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YACT: Can you turn slotted rotors?

jtvang125

Diamond Member
Nov 10, 2004
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I'm getting a bad shake in the steering wheel when I brake at 50mph or above. I'm thinking the front rotors are most likely warped but if turning them can save them then I'm going to try that. They are slotted rotors so I'm not sure if they can turn them without damaging them. So what's the verdict?
 

Pacemaker

Golden Member
Jul 13, 2001
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I've never seen it done, but it's got to be possible. I can't imagine they would make rotors that could not be turned. Having turned a few before, I don't see why it would be an issue, but like I said I've never seen it done.
 

Rogeee

Senior member
Feb 1, 2006
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thirdeye, that article is somewhat true, I have over a lifetime of repairing vehicles found many cases of warped discs (Lateral runout exceeding tolerable limits) from excessive heat.
The heat is not what warps the discs, it's not letting enough cool down time before parking the vehicle, the rotor (disc) when parked at elevated temperatures cool reletively quickly except where the pads are resting over the disc, this causes uneven cooling and warpage.
I have also seen as in the article, deposition of brake pad material on the rotor(s) along with surface hardening which will greatly affect braking performance as well as heat generation .
 

Electric Amish

Elite Member
Oct 11, 1999
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I thought the slotted / cross-drilled rotors were supposed to prevent overheating and, therefore, warping??
 

Rogeee

Senior member
Feb 1, 2006
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EA, the slots allow gasses that are form during breaking to escape thus allowing better pad to rotor contact thus increasing braking force.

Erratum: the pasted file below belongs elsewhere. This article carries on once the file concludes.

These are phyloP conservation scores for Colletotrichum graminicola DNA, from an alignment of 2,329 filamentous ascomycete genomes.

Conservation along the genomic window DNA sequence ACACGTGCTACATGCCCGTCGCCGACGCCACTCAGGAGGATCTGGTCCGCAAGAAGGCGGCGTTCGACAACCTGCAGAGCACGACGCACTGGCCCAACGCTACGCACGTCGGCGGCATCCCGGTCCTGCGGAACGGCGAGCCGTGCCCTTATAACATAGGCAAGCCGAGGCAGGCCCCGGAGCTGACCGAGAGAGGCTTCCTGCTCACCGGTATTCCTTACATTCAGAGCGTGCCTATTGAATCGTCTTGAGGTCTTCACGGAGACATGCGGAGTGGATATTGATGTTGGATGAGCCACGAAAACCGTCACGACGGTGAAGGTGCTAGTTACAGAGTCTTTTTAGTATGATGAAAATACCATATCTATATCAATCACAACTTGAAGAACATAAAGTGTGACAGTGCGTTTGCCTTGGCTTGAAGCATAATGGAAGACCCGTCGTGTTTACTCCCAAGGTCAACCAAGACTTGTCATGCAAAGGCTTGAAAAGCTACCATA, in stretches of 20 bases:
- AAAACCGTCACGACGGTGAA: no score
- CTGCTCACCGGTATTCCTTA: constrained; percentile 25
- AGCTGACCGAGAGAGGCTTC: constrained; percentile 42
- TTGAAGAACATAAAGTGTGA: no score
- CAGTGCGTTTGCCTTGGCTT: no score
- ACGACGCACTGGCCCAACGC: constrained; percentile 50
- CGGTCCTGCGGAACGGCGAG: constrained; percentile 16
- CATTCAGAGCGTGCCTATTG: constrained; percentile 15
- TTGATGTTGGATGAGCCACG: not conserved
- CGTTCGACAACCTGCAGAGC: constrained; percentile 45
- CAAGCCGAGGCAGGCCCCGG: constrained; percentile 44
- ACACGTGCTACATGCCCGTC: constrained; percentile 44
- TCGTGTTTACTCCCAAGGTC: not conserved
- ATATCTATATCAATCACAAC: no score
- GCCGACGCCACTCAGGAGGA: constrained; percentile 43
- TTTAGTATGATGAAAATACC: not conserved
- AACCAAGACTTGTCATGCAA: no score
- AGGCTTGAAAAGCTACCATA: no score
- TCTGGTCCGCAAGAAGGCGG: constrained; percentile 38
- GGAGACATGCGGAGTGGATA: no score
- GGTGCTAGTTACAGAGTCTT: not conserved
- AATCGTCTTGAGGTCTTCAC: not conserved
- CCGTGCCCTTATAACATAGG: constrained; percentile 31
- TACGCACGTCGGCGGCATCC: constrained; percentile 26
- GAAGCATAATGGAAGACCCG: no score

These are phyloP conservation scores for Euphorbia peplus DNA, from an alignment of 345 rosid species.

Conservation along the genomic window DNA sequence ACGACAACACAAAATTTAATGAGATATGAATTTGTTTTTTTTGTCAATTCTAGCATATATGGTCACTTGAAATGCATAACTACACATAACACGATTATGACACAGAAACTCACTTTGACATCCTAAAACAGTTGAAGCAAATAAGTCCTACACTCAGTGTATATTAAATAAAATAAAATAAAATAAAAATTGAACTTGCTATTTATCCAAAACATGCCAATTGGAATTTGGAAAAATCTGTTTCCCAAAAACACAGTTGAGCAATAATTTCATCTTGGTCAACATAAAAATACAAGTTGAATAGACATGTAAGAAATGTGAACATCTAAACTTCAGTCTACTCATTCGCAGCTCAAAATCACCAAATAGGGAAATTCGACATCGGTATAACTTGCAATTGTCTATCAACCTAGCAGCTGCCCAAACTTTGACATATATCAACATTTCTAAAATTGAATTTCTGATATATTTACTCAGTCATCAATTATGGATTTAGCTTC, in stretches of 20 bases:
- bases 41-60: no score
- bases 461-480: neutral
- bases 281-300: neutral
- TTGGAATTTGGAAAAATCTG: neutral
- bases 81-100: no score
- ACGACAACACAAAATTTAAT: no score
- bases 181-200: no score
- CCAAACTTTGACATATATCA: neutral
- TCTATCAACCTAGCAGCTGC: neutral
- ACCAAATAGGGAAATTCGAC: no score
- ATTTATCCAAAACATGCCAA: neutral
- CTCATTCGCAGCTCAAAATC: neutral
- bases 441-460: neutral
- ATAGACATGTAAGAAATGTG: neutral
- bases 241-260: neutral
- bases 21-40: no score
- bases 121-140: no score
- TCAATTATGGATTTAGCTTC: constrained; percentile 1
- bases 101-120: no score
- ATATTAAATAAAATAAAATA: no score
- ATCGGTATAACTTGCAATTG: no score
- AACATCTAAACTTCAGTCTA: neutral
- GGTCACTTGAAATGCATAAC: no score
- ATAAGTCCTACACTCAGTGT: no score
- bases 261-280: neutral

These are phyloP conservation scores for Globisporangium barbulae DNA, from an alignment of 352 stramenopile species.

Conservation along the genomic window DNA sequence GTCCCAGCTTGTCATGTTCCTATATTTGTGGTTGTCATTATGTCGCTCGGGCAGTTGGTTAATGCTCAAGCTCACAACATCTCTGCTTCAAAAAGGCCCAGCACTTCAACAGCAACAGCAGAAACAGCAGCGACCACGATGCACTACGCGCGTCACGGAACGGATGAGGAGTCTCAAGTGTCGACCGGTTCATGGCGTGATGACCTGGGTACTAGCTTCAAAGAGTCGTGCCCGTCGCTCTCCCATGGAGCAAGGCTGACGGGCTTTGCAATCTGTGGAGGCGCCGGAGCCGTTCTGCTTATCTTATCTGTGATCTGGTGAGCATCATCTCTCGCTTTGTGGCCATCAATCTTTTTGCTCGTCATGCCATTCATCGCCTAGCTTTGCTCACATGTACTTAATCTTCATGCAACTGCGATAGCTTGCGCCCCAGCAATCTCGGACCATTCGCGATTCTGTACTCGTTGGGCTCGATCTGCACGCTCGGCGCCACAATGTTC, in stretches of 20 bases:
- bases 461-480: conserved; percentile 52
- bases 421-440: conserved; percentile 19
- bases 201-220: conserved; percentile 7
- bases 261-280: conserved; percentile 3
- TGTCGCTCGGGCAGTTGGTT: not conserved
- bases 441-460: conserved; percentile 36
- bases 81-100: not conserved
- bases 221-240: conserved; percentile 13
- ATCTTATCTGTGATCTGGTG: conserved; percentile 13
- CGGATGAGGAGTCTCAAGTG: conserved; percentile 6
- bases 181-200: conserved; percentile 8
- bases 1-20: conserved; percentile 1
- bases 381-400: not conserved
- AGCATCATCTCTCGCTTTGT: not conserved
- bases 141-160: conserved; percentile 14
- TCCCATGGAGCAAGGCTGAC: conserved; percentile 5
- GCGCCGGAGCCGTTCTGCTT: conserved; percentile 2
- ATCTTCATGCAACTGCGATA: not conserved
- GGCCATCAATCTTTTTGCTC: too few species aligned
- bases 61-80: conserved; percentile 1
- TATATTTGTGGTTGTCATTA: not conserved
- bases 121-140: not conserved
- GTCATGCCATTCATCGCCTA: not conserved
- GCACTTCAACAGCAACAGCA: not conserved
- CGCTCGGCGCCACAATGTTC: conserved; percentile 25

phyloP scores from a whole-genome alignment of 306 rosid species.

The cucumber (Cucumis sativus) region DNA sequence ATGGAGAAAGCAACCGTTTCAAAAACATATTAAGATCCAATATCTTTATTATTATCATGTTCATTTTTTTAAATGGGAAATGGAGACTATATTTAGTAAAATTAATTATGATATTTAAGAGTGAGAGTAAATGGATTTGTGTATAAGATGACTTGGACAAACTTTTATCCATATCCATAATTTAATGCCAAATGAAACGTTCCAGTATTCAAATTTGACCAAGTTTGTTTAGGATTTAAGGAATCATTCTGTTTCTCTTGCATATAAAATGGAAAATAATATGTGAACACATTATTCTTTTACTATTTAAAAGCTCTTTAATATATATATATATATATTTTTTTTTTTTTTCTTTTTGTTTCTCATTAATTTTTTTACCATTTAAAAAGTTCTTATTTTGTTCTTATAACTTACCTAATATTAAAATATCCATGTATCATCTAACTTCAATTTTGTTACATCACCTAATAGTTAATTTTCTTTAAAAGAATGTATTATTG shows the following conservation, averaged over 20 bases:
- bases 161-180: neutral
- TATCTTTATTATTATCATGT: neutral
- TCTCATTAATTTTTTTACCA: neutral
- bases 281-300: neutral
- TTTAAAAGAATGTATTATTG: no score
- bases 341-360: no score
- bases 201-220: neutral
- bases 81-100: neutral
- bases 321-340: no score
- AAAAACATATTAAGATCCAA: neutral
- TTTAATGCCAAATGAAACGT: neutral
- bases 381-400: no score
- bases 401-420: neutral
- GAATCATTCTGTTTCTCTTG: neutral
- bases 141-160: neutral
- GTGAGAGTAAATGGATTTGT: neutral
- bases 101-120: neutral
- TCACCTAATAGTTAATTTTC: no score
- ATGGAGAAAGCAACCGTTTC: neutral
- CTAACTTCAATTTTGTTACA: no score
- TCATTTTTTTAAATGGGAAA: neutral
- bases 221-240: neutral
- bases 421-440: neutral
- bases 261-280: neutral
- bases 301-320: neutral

thirdeye

Platinum Member
Jun 19, 2001
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www.davewalter.net
Originally posted by: Rogeee
thirdeye, that article is somewhat true, I have over a lifetime of repairing vehicles found many cases of warped discs (Lateral runout exceeding tolerable limits) from excessive heat.
The heat is not what warps the discs, it's not letting enough cool down time before parking the vehicle, the rotor (disc) when parked at elevated temperatures cool reletively quickly except where the pads are resting over the disc, this causes uneven cooling and warpage.
I have also seen as in the article, deposition of brake pad material on the rotor(s) along with surface hardening which will greatly affect braking performance as well as heat generation .
No doubt. Just an interesting article I ran across.
 

thirdeye

Platinum Member
Jun 19, 2001
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Originally posted by: Rogeee
EA, the slots allow gasses that are form during breaking to escape thus allowing better pad to rotor contact thus increasing braking force.
They also create a sort of grating action on the pad that helps to increase friction (or bite) and keep the pad from glazing at high temps.
 

Rogeee

Senior member
Feb 1, 2006
622
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They also create a sort of grating action on the pad that helps to increase friction (or bite) and keep the pad from glazing at high temps.
Hmmm..... interesting theory, I'll have to look into that :)
 

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